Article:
· Empowerment: Much of the empowerment research literature focuses of empowerment on employees. There is considerable evidence to show empowered professionals are more satisfied in their job, demonstrate increased loyalty to their employers and suffer reduced work related stress (Pearson & Moomaw, 2005) and some, but not as clear, evidence of increased employer productivity (Dewettinck et al., 2003). As above, connected educators demand meaningfulness in their day-to-day activity. They also need opportunity and support to develop their competencies, and especially those that result in reduction of activity that lacks meaning or value by themselves, administrators or learners. Educators have long enjoyed high degrees of self determination especially in those education systems with recognition of academic freedom. Connected educators seek to expand the scope of this capacity for self determination through all aspects of their employed and social lives. Finally, connected educators have impact – not only on learners, but on their institutions and the wider connected world that they are creating. The dimensions of freedom noted for connected learners also apply to connected educators.
· Manageable workload and Fair return for effort: Educating in a connected context has been associated with excessive workload for some time(Payne McLain, 2005; Jones & Johnson–Yale, 2005; Tomei, 2004; Lazarus, 2003). Much of this is related to surmounting learning curves, redundancy (doing things in both pre and post net systems), adherence to pre-net pedagogy, poor tech systems and a resistance to the merging of social and vocational that accompanies pervasive computing. But some connected educators (including myself) have difficulty in disengaging from this empowering connected context. Advice and tools (Gervedink Nijhuis G. & Collis, 2005) abound for effective time and task management, but connected educators (and their supervisors) must acquire the knowledge to know what needs to be done, the experience to determine what is just fun to do or no longer worth doing, the wisdom to do differentiate between them and the energy to do would must be done (to rather poorly paraphrase the AA prayer). Connected educators are professionals doing demanding work. Like other workers their efforts should be rewarded not by the excessive compensation of the successful entrepreneur, but by local standards that reward valued professionals for highly skilled and responsible labour.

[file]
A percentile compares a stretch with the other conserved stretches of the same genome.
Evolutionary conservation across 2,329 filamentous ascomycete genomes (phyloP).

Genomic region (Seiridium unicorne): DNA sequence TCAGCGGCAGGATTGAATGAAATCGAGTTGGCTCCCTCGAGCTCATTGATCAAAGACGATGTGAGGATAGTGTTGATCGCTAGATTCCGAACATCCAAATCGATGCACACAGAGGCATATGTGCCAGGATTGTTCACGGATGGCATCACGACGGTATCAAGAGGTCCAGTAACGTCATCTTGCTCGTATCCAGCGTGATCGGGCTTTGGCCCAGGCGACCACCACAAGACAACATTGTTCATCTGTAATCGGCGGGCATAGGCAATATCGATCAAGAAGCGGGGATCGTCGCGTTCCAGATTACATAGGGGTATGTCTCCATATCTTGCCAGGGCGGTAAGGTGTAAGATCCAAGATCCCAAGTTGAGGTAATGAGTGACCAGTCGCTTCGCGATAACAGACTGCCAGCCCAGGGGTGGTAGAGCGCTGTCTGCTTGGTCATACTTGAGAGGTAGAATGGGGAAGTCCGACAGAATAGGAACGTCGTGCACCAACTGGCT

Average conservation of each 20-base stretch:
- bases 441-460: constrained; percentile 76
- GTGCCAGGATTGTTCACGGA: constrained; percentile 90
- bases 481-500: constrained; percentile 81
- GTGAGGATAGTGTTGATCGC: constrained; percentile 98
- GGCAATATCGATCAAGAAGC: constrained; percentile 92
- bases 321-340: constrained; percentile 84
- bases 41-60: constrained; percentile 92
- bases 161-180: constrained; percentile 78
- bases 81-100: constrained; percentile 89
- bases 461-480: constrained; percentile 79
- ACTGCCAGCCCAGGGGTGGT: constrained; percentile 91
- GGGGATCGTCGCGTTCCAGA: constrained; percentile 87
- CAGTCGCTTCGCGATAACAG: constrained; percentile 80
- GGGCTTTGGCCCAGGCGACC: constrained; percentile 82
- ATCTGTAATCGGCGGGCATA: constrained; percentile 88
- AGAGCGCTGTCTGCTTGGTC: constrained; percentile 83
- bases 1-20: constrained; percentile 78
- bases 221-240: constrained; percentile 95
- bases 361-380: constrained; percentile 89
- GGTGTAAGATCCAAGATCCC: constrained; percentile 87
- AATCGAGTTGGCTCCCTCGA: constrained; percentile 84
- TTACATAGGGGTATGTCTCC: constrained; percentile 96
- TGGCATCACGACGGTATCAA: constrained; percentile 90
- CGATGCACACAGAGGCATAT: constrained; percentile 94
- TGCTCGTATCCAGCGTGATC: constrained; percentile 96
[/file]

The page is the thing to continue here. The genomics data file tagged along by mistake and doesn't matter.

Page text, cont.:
· Supportive community: Continuing research on communities of practice (Wenger,2001) illustrate the need for and benefit from a supportive community – both online and offline (Schlager & Fusco, 2003). Assistance, guidance, mentoring and support is needed by all members of the connected community. The Net demonstrates as more evidence of failed communities as those that have sustained and prospered over the years, yet there is evidence of contin8uing interest in global and local online communities (can 80 million MySpace users be getting nothing??)